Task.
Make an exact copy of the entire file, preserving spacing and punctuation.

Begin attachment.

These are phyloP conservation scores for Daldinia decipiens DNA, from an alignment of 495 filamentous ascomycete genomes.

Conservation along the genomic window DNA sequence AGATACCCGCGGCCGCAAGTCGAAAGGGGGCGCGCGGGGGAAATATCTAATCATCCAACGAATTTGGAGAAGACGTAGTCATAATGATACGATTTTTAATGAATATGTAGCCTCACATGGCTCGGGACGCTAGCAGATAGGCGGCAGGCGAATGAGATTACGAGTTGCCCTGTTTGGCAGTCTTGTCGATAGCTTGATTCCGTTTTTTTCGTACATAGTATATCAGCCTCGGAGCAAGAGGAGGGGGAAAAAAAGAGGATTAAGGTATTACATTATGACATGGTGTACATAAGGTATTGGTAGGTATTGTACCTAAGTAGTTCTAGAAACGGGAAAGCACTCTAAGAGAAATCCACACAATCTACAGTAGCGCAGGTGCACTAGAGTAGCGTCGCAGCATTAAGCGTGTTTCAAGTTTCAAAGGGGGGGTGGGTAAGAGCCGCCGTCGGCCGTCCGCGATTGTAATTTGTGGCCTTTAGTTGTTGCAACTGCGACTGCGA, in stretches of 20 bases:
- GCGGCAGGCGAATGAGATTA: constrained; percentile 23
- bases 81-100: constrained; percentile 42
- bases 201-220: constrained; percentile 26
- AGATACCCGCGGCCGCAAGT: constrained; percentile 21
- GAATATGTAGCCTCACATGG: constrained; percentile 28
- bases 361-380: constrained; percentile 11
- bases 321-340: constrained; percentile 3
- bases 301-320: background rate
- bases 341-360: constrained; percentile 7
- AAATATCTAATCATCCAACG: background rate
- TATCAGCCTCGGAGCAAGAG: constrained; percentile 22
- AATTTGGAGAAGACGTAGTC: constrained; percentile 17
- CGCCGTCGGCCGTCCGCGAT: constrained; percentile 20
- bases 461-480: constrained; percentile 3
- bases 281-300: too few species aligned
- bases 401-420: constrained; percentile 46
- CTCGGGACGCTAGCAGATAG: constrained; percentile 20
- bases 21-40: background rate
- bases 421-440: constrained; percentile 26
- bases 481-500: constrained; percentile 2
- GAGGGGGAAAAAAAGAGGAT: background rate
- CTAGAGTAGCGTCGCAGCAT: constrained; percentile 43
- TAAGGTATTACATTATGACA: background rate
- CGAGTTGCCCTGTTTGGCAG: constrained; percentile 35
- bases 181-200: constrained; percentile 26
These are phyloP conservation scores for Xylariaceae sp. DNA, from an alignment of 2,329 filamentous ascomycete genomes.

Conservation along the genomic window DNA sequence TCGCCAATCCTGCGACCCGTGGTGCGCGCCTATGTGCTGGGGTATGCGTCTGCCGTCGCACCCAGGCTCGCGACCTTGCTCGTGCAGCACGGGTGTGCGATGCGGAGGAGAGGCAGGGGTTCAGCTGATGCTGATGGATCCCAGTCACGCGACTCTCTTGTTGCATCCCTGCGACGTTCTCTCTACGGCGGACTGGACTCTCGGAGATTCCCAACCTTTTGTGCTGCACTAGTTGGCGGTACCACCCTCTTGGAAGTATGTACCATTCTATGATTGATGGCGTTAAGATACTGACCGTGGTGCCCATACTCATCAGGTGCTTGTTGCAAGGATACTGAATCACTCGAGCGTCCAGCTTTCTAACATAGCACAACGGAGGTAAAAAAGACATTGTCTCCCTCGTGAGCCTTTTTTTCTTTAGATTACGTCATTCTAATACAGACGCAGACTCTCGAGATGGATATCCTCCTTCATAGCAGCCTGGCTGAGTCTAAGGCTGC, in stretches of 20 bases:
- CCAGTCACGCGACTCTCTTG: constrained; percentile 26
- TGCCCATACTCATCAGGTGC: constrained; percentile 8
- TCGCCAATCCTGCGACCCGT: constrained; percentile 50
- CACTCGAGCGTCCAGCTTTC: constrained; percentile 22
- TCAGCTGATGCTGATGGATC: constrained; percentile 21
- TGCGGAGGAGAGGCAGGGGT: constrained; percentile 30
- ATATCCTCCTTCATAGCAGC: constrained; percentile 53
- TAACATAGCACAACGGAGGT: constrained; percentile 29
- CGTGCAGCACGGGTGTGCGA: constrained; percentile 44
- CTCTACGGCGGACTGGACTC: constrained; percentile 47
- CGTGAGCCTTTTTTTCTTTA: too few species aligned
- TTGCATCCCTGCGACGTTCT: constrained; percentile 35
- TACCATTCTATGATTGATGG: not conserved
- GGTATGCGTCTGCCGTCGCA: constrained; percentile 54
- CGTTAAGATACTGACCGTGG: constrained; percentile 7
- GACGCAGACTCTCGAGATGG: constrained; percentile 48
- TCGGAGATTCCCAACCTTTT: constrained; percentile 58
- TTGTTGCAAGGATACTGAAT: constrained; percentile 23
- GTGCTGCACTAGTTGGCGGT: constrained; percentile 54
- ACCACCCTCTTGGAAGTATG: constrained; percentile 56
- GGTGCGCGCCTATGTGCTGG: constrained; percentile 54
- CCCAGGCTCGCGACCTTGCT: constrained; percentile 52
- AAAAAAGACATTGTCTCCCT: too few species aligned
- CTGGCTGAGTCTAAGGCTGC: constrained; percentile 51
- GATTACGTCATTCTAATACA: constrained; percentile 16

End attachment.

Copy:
These are phyloP conservation scores for Daldinia decipiens DNA, from an alignment of 495 filamentous ascomycete genomes.

Conservation along the genomic window DNA sequence AGATACCCGCGGCCGCAAGTCGAAAGGGGGCGCGCGGGGGAAATATCTAATCATCCAACGAATTTGGAGAAGACGTAGTCATAATGATACGATTTTTAATGAATATGTAGCCTCACATGGCTCGGGACGCTAGCAGATAGGCGGCAGGCGAATGAGATTACGAGTTGCCCTGTTTGGCAGTCTTGTCGATAGCTTGATTCCGTTTTTTTCGTACATAGTATATCAGCCTCGGAGCAAGAGGAGGGGGAAAAAAAGAGGATTAAGGTATTACATTATGACATGGTGTACATAAGGTATTGGTAGGTATTGTACCTAAGTAGTTCTAGAAACGGGAAAGCACTCTAAGAGAAATCCACACAATCTACAGTAGCGCAGGTGCACTAGAGTAGCGTCGCAGCATTAAGCGTGTTTCAAGTTTCAAAGGGGGGGTGGGTAAGAGCCGCCGTCGGCCGTCCGCGATTGTAATTTGTGGCCTTTAGTTGTTGCAACTGCGACTGCGA, in stretches of 20 bases:
- GCGGCAGGCGAATGAGATTA: constrained; percentile 23
- bases 81-100: constrained; percentile 42
- bases 201-220: constrained; percentile 26
- AGATACCCGCGGCCGCAAGT: constrained; percentile 21
- GAATATGTAGCCTCACATGG: constrained; percentile 28
- bases 361-380: constrained; percentile 11
- bases 321-340: constrained; percentile 3
- bases 301-320: background rate
- bases 341-360: constrained; percentile 7
- AAATATCTAATCATCCAACG: background rate
- TATCAGCCTCGGAGCAAGAG: constrained; percentile 22
- AATTTGGAGAAGACGTAGTC: constrained; percentile 17
- CGCCGTCGGCCGTCCGCGAT: constrained; percentile 20
- bases 461-480: constrained; percentile 3
- bases 281-300: too few species aligned
- bases 401-420: constrained; percentile 46
- CTCGGGACGCTAGCAGATAG: constrained; percentile 20
- bases 21-40: background rate
- bases 421-440: constrained; percentile 26
- bases 481-500: constrained; percentile 2
- GAGGGGGAAAAAAAGAGGAT: background rate
- CTAGAGTAGCGTCGCAGCAT: constrained; percentile 43
- TAAGGTATTACATTATGACA: background rate
- CGAGTTGCCCTGTTTGGCAG: constrained; percentile 35
- bases 181-200: constrained; percentile 26
These are phyloP conservation scores for Xylariaceae sp. DNA, from an alignment of 2,329 filamentous ascomycete genomes.

Conservation along the genomic window DNA sequence TCGCCAATCCTGCGACCCGTGGTGCGCGCCTATGTGCTGGGGTATGCGTCTGCCGTCGCACCCAGGCTCGCGACCTTGCTCGTGCAGCACGGGTGTGCGATGCGGAGGAGAGGCAGGGGTTCAGCTGATGCTGATGGATCCCAGTCACGCGACTCTCTTGTTGCATCCCTGCGACGTTCTCTCTACGGCGGACTGGACTCTCGGAGATTCCCAACCTTTTGTGCTGCACTAGTTGGCGGTACCACCCTCTTGGAAGTATGTACCATTCTATGATTGATGGCGTTAAGATACTGACCGTGGTGCCCATACTCATCAGGTGCTTGTTGCAAGGATACTGAATCACTCGAGCGTCCAGCTTTCTAACATAGCACAACGGAGGTAAAAAAGACATTGTCTCCCTCGTGAGCCTTTTTTTCTTTAGATTACGTCATTCTAATACAGACGCAGACTCTCGAGATGGATATCCTCCTTCATAGCAGCCTGGCTGAGTCTAAGGCTGC, in stretches of 20 bases:
- CCAGTCACGCGACTCTCTTG: constrained; percentile 26
- TGCCCATACTCATCAGGTGC: constrained; percentile 8
- TCGCCAATCCTGCGACCCGT: constrained; percentile 50
- CACTCGAGCGTCCAGCTTTC: constrained; percentile 22
- TCAGCTGATGCTGATGGATC: constrained; percentile 21
- TGCGGAGGAGAGGCAGGGGT: constrained; percentile 30
- ATATCCTCCTTCATAGCAGC: constrained; percentile 53
- TAACATAGCACAACGGAGGT: constrained; percentile 29
- CGTGCAGCACGGGTGTGCGA: constrained; percentile 44
- CTCTACGGCGGACTGGACTC: constrained; percentile 47
- CGTGAGCCTTTTTTTCTTTA: too few species aligned
- TTGCATCCCTGCGACGTTCT: constrained; percentile 35
- TACCATTCTATGATTGATGG: not conserved
- GGTATGCGTCTGCCGTCGCA: constrained; percentile 54
- CGTTAAGATACTGACCGTGG: constrained; percentile 7
- GACGCAGACTCTCGAGATGG: constrained; percentile 48
- TCGGAGATTCCCAACCTTTT: constrained; percentile 58
- TTGTTGCAAGGATACTGAAT: constrained; percentile 23
- GTGCTGCACTAGTTGGCGGT: constrained; percentile 54
- ACCACCCTCTTGGAAGTATG: constrained; percentile 56
- GGTGCGCGCCTATGTGCTGG: constrained; percentile 54
- CCCAGGCTCGCGACCTTGCT: constrained; percentile 52
- AAAAAAGACATTGTCTCCCT: too few species aligned
- CTGGCTGAGTCTAAGGCTGC: constrained; percentile 51
- GATTACGTCATTCTAATACA: constrained; percentile 16